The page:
My goal every year is to read 100 books. This year, I read 61, almost half of which were in the first few months of the year (I read 27 books from January-April, then about 10 or so in each subsequent quarter). Being home with pneumonia for a few days is a great way to catch up on unread books.
This list only includes books I finished. There are dozens that I started but didn’t finish (often not even the first chapter) either because they were poorly edited or didn’t hold my interest or that I’m still convinced I’ll finish some day. I also didn’t include textbooks or journals that I read for school or work.
Here’s a breakdown of what I read:
- 4 (7%) were either kids or young adult; the rest were adult. Of the kids books, 2 were ones I’d read as a kid and was rereading as an adult.
- 1 (2%) was nonfiction and the rest were fiction. So much for my goal of trying to read more nonfiction books.
- 3 (5%) were single short stories, and 5 (8%) were short story anthologies.
- I know the authors of 21 (34%) of the books. 4 (7%) share my publisher and 3 were by someone in my in-person writing group.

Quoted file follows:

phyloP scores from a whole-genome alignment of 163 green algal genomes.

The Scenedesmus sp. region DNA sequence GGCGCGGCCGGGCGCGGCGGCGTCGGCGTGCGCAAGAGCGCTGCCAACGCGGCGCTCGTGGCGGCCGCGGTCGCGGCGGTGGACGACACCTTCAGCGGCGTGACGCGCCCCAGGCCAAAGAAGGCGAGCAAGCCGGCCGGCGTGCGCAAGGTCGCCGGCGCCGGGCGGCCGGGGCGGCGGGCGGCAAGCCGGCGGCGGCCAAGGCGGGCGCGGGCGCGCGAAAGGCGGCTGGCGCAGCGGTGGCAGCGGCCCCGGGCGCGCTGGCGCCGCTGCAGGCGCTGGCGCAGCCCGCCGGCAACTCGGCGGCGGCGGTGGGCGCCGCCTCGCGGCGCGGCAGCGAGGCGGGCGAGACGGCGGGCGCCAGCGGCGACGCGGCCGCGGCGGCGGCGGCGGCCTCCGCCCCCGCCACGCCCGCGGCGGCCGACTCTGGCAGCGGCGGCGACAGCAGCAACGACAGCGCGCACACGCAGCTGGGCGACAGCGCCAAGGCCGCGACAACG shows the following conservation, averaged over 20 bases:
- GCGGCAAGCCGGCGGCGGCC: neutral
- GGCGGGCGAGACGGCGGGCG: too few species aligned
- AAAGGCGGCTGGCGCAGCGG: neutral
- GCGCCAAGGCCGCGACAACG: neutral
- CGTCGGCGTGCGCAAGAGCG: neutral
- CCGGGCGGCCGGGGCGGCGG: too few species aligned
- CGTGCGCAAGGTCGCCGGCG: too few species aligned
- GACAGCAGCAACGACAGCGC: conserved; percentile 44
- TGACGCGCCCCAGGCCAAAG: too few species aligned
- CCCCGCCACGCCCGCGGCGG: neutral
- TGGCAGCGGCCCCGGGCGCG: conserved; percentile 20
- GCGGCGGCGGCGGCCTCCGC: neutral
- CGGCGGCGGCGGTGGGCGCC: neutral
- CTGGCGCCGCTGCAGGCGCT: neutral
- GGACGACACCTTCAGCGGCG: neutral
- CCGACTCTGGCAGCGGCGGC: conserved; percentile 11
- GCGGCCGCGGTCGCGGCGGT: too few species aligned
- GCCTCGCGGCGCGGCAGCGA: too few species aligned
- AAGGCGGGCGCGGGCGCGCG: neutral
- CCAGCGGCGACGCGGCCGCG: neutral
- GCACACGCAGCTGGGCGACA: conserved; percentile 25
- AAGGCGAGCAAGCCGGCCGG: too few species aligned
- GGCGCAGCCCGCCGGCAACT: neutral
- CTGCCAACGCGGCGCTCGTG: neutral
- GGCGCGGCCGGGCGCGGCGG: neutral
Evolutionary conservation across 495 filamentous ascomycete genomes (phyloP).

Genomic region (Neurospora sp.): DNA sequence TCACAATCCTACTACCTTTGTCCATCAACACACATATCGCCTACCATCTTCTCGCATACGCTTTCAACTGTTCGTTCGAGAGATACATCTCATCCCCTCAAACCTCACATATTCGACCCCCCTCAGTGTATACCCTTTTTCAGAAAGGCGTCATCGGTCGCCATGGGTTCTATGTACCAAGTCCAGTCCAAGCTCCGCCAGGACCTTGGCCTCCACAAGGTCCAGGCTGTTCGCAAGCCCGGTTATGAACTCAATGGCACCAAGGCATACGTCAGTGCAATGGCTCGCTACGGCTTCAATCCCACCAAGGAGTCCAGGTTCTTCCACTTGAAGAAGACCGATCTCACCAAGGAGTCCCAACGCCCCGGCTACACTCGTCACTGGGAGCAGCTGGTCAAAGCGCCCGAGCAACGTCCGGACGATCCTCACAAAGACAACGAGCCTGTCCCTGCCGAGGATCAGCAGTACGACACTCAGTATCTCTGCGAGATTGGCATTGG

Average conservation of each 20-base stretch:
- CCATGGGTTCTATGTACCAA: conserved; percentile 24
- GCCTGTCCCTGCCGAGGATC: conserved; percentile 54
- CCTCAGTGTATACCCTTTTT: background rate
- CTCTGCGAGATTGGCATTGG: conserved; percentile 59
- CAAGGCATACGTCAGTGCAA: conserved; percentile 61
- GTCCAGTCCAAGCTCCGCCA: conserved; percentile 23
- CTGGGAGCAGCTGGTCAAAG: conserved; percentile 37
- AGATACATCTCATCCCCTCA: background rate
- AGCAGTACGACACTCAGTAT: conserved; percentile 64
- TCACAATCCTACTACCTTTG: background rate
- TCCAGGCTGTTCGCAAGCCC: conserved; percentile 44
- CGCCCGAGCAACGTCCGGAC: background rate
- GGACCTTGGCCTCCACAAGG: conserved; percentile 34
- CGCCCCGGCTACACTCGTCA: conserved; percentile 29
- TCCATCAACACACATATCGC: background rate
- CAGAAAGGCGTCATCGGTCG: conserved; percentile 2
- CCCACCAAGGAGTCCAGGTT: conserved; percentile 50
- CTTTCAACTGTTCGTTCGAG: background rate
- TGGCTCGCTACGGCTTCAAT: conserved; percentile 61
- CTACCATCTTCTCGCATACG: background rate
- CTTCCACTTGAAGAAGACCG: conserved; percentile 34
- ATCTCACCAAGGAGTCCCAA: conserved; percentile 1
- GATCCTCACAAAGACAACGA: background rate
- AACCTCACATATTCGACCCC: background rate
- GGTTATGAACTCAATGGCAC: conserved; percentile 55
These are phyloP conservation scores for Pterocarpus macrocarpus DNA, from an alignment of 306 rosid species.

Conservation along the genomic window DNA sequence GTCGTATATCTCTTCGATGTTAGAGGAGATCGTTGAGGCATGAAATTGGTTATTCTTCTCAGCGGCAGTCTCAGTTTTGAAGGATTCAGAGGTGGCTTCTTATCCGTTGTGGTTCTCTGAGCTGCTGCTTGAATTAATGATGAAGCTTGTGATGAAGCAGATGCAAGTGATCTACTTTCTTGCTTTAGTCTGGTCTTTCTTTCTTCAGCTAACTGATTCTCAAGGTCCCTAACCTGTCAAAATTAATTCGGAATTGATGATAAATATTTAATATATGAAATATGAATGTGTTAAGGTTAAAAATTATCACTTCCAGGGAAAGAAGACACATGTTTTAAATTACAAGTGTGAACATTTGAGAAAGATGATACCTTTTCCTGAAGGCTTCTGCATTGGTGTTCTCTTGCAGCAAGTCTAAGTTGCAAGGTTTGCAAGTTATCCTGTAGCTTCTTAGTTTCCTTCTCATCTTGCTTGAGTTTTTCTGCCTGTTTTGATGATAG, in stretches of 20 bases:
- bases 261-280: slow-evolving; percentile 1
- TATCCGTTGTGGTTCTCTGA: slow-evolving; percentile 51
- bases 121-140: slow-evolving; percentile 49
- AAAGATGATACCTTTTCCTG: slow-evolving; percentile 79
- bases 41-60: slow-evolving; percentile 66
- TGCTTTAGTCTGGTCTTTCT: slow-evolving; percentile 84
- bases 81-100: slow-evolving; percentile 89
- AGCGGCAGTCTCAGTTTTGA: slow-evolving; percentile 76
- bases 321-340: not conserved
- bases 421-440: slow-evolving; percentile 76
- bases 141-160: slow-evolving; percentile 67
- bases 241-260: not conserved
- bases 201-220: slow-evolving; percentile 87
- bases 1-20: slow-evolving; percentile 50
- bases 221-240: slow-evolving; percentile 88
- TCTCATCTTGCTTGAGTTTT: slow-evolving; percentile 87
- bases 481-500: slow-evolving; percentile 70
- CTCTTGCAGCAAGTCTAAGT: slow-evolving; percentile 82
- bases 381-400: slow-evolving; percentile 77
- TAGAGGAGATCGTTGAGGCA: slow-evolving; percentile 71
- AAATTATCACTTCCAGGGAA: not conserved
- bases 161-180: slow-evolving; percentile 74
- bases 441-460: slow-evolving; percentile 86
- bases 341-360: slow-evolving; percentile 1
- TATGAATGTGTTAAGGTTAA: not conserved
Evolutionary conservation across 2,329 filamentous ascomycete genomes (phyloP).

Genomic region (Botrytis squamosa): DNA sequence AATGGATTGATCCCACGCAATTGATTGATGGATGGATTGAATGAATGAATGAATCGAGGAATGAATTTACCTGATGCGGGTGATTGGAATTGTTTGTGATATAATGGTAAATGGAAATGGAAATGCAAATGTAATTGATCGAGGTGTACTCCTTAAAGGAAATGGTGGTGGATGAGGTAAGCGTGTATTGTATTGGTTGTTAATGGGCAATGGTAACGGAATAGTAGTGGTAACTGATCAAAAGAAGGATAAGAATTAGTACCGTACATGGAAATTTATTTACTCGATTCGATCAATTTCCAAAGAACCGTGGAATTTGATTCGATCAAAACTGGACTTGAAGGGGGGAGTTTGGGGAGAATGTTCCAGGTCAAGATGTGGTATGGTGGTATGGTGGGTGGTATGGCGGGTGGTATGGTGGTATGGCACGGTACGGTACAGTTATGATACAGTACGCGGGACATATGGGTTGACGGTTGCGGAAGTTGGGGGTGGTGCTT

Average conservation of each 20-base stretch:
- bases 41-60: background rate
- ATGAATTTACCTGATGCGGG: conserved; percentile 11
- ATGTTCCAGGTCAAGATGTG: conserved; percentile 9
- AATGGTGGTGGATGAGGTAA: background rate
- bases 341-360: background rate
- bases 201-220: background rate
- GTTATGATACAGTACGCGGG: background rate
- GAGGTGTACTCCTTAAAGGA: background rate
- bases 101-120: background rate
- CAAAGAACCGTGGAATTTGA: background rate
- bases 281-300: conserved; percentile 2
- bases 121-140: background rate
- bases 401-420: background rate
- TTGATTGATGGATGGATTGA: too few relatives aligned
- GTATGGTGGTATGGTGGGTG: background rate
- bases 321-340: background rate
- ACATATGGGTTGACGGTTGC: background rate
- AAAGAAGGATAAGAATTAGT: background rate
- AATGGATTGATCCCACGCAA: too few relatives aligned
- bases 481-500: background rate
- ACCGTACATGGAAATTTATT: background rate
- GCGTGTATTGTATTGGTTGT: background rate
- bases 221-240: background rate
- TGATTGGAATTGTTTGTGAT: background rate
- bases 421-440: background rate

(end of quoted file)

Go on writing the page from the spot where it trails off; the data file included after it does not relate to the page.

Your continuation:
- 28 (46%) were in a series. 5 were the first book and I probably won’t read the rest in the series. 12 were in 3 series I binged within a week of starting the first books.
- 6 (10%) were from Amazon’s first read program, where they offer a free ebook to Prime members.
- 7 (11%) were from a different country besides US/Canada/Australia/Britain. 6 of those were part of the Around the World reading challenge, and 1 was one I picked up in India, where I generally buy all the English language books I can find.
- 18 (30%) were books I didn’t like enough to rate at least 4 stars or above. There were also 9 more I started but chose not to finish.
- 49 (80%) were ebooks. I’m buying print copies of all my Around the World challenge books, or this number would’ve been higher
Best books I read in 2018:
- Yarnsworld series by Benedict Patrick. A dark, unique spin on fairy tales. I can’t recommend these enough.
- Drawing Breath by Laurie Boris. A very emotional, realistic story about the (completely legal, platonic) relationship between a teenage girl and her high school art teacher who’s dying of cystic fibrosis.
- A Small Place by Jamaica Kincaid. A scathing, lyrical take on the legacy of colonialism in Antigua.
- Enchantress of Books and other stories by Alison McBain. A collection of fantasy short stories.
- Winter Loon by Susan Bernhard. A coming-of-age story about a Minnesota teen whose life sucks.
If you challenged yourself to read a set number of books in 2019, how did you end up doing? What were your favorites? Anything you particularly disliked?